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I want to teach like this!

Discussion in 'Mathematics' started by brookes, Aug 8, 2011.

  1. But I need your help. I love this video from one of my favourite bloggers, Dan Meyer:
    http://www.youtube.com/watch?v=BlvKWEvKSi8
    has anyone got any ideas for taking this approach with "Percentages"? I'm thinking learning objectives to do with finding percentages of a quantity; expressing X as percentage of Y; percentage increase and decrease; reverse percentage change and simple and compound interest.
     
  2. But I need your help. I love this video from one of my favourite bloggers, Dan Meyer:
    http://www.youtube.com/watch?v=BlvKWEvKSi8
    has anyone got any ideas for taking this approach with "Percentages"? I'm thinking learning objectives to do with finding percentages of a quantity; expressing X as percentage of Y; percentage increase and decrease; reverse percentage change and simple and compound interest.
     
  3. Great. TED is good for other videos too, but Dan Meyer is great
     
  4. Love it! [​IMG]
     
  5. Many thanks for sharing the link and I really liked his use of the video of the container filling with water! What a great motivation for wanting to apply some maths rather than waiting for it to fill.


    I liked a problem that I came across a couple of years ago from (I think) Bowland that was about building houses in Africa from re-cyled drinks bottles. The lessons notes recommended showing the picture, having some drinks bottles and tape measures and leaving the pupils to come up with their own questions that they wanted answering. They are used to this type of open ended task in other subjects but not so much in maths.


    One thing that I tried a little bit of last year was getting pupils to write their own maths stories about a picture/short video. One session produced some things close to what you were after Brookes and involved a short video clip I took of a motorbike using my iPhone. Some wrote a short story about a distance/time graph, speed and fuel consumption, whilst a couple of groups actually did buying the motorbike and worked with getting a load/repayments/interest. I wasn't sure how it would all work out but was pleasantly surprised at the results. Hope that helps!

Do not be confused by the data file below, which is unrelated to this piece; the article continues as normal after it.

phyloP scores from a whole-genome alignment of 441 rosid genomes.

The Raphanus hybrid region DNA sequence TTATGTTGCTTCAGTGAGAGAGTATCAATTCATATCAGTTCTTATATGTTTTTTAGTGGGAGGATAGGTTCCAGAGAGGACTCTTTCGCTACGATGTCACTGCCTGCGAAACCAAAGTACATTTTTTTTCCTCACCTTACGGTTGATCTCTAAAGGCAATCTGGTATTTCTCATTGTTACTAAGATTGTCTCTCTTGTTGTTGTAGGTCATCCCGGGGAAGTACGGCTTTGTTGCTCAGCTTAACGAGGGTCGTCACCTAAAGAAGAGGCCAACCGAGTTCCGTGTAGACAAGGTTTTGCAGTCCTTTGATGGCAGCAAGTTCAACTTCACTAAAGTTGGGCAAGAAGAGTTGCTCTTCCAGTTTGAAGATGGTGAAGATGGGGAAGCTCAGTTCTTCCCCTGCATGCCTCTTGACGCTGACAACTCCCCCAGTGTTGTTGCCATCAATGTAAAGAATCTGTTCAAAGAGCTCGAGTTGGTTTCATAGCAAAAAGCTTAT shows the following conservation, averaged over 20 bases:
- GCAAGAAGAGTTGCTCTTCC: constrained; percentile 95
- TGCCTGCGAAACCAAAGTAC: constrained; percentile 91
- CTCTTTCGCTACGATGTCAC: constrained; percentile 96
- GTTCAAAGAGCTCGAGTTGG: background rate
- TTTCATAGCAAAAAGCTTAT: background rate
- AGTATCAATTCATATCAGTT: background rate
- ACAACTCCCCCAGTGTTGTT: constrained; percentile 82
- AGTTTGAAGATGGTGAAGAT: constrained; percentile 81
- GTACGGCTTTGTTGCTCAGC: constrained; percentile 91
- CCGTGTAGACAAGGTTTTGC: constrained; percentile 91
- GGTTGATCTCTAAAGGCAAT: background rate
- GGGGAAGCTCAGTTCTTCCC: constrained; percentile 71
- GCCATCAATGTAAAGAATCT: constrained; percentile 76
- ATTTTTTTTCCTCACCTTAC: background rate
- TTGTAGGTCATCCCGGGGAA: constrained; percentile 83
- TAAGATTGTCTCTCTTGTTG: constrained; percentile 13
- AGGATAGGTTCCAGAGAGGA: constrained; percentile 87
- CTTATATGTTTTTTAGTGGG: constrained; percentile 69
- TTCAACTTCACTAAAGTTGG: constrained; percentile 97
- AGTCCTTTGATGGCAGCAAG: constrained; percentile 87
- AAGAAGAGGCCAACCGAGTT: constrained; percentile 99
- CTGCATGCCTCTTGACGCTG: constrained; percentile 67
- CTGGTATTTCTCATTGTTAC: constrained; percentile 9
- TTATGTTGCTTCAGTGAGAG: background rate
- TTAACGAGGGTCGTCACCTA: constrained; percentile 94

6. Perhaps I should start a new thread about this but... I've been reflecting on some of the reading of research I've done in recent months - Jo Boaler, Malcolm Swan, RME, Dan Meyer etc and how there are some very similar elements to the improvements they suggest to how we teach maths. At first I feel very inspired. And then I feel frustrated and impatient. Why isn't there the funding and leadership for a group of us, say twenty, to get a sabbatical and spend a year or so creating a scheme of work for the whole curriculum which draws together the very best ideas and resources?
     
  7. I've been reading similar things for the past year or so and I agree, there is a lot of common ground between the people you mention Brookes. The Swan materials that were produced for sixth forms are good but don't quite hit the right spot for secondary.


    In many ways, Ma1 has come up more in exams but the text book writers still do things in the same way with the carefully graded exercises. To an extent, perhaps it's down to the majority of maths teachers these days wanting to teach that way rather than allowing a little more freedom for pupils and trusting them a little more to discuss things.


    On one of Dan Meyer's blog entries, he made the point that in the US there have been attempts to do more of the type of work he is doing but school districts still tended to buy books following the more traditional approach.


    To be fair, some of the work produced the the National Strategies was going along the right lines. I think in pockets there is plenty of material out there but as ever, the problem is with finding it and putting it into some sort of coherent whole. I suspect that commercially, no one is going to do it as it would be a very bold and risky move.


    As I mentioned, Dan himself is now working as a subcontractor for Pearson Education so if that proves successful then perhaps more materials will be gathered together.
     

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